The Capital of Kingdom of Cambodia, Phnom Penh, is located 314 km southwest of Siem Reap, Kingdom of Wonder and lies on the confluence of three rivers –The Mekong River, Bassac River, and Tonle Sap. The city consists in many French colonial remains, ministries and banks at the south part of the city.
Over a past few years, the main city has been developed remarkably –commercial activities are springing up sustainably and tourism is one again booming. Nowadays, due to its economic stability Phnom Penh has become a home for about 2 million residents. Although Phnom Penh is the most populated city, it is more traffic at the heart of the city only and all tourism attractions are a bit of town so tourists can visit them any part of the day as they are listed below:
Royal Palace was erected in 1866, is now located on the site of Banteay Kev, a citadel founded in 1813. Royal Palace contains a couple building –First the Kings' coronation room called Prasat Tevea Vinichay and also the room for official reception and traditional ceremonies. Another room is the Chan Chaya Pavilion a venue for dance performances. Next is the King's official residence called Khemarin, the architecturally incongruous Napoleon III Pavilion. Final building is the Silver Pagoda, a worth visiting hall. It is also known as the 5,000 silver tiles weighing 1kg each which cover the entire floor.
Entry Fee: $3.00/person, $2.00/camera, $5.00/video camera.
Time to visit: Open everyday, 7:30am-11:00am / 2:00pm-5:00pm.
The Phnom Penh National Museum is the largest museum of Cambodia located north of the Royal Palace. The National Museum is the secondary attraction after Royal Palace. The museum is housed in a graceful terracotta structure of traditionally architectural design. It was built in 1917 and inaugurated for public in1920. On display inside are more than 5,000 works of art, ranging from the 7th to the 13th century. Treasures include sculptures, 19th century dance costumes, royal barges and palanquins. Visitors can rest by the peaceful, palm-shaded central courtyard and lotus ponds and contemplate one of Asia's riches cultures.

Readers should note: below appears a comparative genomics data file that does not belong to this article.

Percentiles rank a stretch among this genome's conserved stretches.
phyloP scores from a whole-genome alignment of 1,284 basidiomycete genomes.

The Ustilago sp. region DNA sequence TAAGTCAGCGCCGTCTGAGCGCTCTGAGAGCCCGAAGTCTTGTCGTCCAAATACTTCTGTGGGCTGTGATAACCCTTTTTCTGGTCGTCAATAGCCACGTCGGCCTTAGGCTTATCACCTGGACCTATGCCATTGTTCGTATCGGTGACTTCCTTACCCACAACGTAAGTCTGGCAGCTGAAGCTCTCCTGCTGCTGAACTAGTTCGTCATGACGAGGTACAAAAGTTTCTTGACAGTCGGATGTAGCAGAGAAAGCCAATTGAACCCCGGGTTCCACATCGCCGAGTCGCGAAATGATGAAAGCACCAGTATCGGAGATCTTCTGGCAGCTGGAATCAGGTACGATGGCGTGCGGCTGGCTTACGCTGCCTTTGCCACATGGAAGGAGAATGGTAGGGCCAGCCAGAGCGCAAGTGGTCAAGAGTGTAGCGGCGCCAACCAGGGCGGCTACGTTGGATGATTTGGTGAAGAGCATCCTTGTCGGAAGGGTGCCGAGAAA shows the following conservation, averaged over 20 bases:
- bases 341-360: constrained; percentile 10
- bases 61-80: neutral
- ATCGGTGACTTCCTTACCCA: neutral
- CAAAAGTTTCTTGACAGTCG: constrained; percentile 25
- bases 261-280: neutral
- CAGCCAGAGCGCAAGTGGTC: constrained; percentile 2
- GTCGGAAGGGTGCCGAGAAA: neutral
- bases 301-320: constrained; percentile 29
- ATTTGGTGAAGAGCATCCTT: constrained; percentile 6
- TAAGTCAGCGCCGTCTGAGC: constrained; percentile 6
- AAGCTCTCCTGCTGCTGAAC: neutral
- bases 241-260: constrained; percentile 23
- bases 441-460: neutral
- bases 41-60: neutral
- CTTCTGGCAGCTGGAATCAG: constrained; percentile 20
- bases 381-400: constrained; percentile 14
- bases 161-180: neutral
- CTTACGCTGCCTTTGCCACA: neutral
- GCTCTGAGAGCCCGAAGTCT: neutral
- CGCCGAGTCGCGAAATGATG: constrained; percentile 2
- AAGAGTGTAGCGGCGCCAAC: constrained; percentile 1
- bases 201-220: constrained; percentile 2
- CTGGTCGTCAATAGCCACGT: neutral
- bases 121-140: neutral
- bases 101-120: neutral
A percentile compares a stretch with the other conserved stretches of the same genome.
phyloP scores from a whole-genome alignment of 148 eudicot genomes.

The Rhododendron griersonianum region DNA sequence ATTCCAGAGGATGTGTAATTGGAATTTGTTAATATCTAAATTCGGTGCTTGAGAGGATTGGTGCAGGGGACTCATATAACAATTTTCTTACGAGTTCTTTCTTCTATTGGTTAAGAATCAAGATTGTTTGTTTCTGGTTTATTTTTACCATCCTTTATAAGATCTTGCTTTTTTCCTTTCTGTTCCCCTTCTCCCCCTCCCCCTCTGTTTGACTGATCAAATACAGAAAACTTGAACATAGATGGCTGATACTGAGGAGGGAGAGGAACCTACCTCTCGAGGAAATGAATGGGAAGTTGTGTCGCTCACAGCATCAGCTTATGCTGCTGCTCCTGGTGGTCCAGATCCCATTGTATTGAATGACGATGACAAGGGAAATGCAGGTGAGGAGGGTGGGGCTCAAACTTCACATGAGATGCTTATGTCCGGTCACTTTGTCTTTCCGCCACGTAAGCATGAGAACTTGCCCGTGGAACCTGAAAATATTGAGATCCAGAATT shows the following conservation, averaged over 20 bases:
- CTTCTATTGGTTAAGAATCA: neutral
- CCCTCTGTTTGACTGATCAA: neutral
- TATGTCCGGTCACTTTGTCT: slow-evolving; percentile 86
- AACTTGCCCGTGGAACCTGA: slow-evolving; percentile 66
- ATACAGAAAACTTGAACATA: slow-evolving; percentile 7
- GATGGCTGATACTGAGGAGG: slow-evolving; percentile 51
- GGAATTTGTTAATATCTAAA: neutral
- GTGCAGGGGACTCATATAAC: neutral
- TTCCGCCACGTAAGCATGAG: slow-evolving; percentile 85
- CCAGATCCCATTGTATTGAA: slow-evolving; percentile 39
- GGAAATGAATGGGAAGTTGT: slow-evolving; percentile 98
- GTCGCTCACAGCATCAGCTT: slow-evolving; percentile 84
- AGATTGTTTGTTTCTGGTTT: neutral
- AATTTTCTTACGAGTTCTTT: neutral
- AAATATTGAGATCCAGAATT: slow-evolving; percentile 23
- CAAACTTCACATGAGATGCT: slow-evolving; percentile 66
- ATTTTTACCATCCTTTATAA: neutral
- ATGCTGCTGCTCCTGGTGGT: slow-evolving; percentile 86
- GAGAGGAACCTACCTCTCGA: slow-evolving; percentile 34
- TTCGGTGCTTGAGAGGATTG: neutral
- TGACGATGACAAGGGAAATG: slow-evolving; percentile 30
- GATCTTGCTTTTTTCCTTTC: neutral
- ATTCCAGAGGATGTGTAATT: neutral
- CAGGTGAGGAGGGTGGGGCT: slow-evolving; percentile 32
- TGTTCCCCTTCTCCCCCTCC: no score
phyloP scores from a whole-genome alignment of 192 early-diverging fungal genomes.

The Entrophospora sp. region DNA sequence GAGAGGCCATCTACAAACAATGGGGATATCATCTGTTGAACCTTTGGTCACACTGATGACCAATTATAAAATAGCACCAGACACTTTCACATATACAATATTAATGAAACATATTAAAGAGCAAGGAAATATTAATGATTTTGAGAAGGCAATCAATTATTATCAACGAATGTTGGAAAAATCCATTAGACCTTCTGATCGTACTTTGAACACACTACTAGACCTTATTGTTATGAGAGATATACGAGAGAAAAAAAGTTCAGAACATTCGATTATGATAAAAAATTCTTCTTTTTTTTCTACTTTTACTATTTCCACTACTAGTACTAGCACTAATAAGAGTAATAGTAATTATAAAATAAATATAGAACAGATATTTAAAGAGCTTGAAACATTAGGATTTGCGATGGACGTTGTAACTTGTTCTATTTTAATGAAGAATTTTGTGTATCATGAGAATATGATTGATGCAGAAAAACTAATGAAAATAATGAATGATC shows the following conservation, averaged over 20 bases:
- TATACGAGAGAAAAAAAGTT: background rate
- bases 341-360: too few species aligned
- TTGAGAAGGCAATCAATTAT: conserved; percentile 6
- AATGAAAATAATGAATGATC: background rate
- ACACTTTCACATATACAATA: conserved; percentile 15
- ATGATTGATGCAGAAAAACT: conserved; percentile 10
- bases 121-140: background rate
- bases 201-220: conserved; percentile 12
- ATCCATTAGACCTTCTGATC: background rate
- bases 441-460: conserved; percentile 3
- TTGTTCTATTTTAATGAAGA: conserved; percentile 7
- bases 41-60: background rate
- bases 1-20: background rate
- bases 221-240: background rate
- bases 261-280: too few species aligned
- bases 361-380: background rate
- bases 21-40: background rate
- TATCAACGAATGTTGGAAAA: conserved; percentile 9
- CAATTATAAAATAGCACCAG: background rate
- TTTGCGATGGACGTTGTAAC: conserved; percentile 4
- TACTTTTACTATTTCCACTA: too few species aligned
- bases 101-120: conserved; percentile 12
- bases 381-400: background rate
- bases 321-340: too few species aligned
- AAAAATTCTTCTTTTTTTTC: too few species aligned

Entry Fee: $3.00/person
Time to visit: Open everyday, 8:00am-5:00pm.
Wat Choeung Ek is known as the major killing field of Cambodia during Khmer Rouge regime (1975-1979). This violated killing field is the site of the brutal executions of about 8982 men, women and children, most of whom had first suffered through interrogation, torture and deprivation in the S-21 Prison (now the Toul Sleng Genocide Museum) in Phnom Penh. The Choeung Ek Memorial is a mass grave containing 86 holes. The most remarkable holes are the first hole for beheaded men, the second one is for men with heads on and the third one is for women and children. Now thousands of human skulls and long bones are on display at The Choeung Ek Memorial Monument. The memorial is about a 40 minute drive from down town.
Entry Fee: $2.00/person
Time to visit: Open everyday, 8:00am-5:00pm.
Set on top of a 27 meter-high tree-covered knoll, Wat Phnom is on the only 'hill' in town. According to legend, the first pagoda on this site was erected in 1373 to house four statues of Buddha deposited here by the waters of the Mekong River and discovered by Lady Penh. Hence the city name Phnom Penh or 'hill of Penh'.
The main entrance to Wat Phnom is via the grand eastern staircase, which is guarded by lions and naga (mythical serpent) balustrades. Today, many people come here to pray for good luck and success in school exams or business affairs. When a wish is granted, the faithful return to deliver on the offering promised, such as a garland of jasmine flowers or a bunch of bananas (of which the spirits are said to be especially fond).
The vihara (temple sanctuary) was rebuilt in 1434, 1806, 1894 and 1926. West of the vihara is a huge stupa containing the ashes of King Ponhea Yat (r 1405–67). In a pavilion on the southern side of the passage between the vihara and the stupa is a statue of a smiling and rather plump Penh. A bit to the north of and below the vihara is an eclectic shrine dedicated to the genie Preah Chau, who is especially revered by the Vietnamese. On either side of the entrance to the central altar are guardian spirits bearing iron bats. In the chamber to the right of the statue are drawings of Confucius, as well as two Chinese-style figures of the sages Thang Cheng (on the right) and Thang Thay (on the left).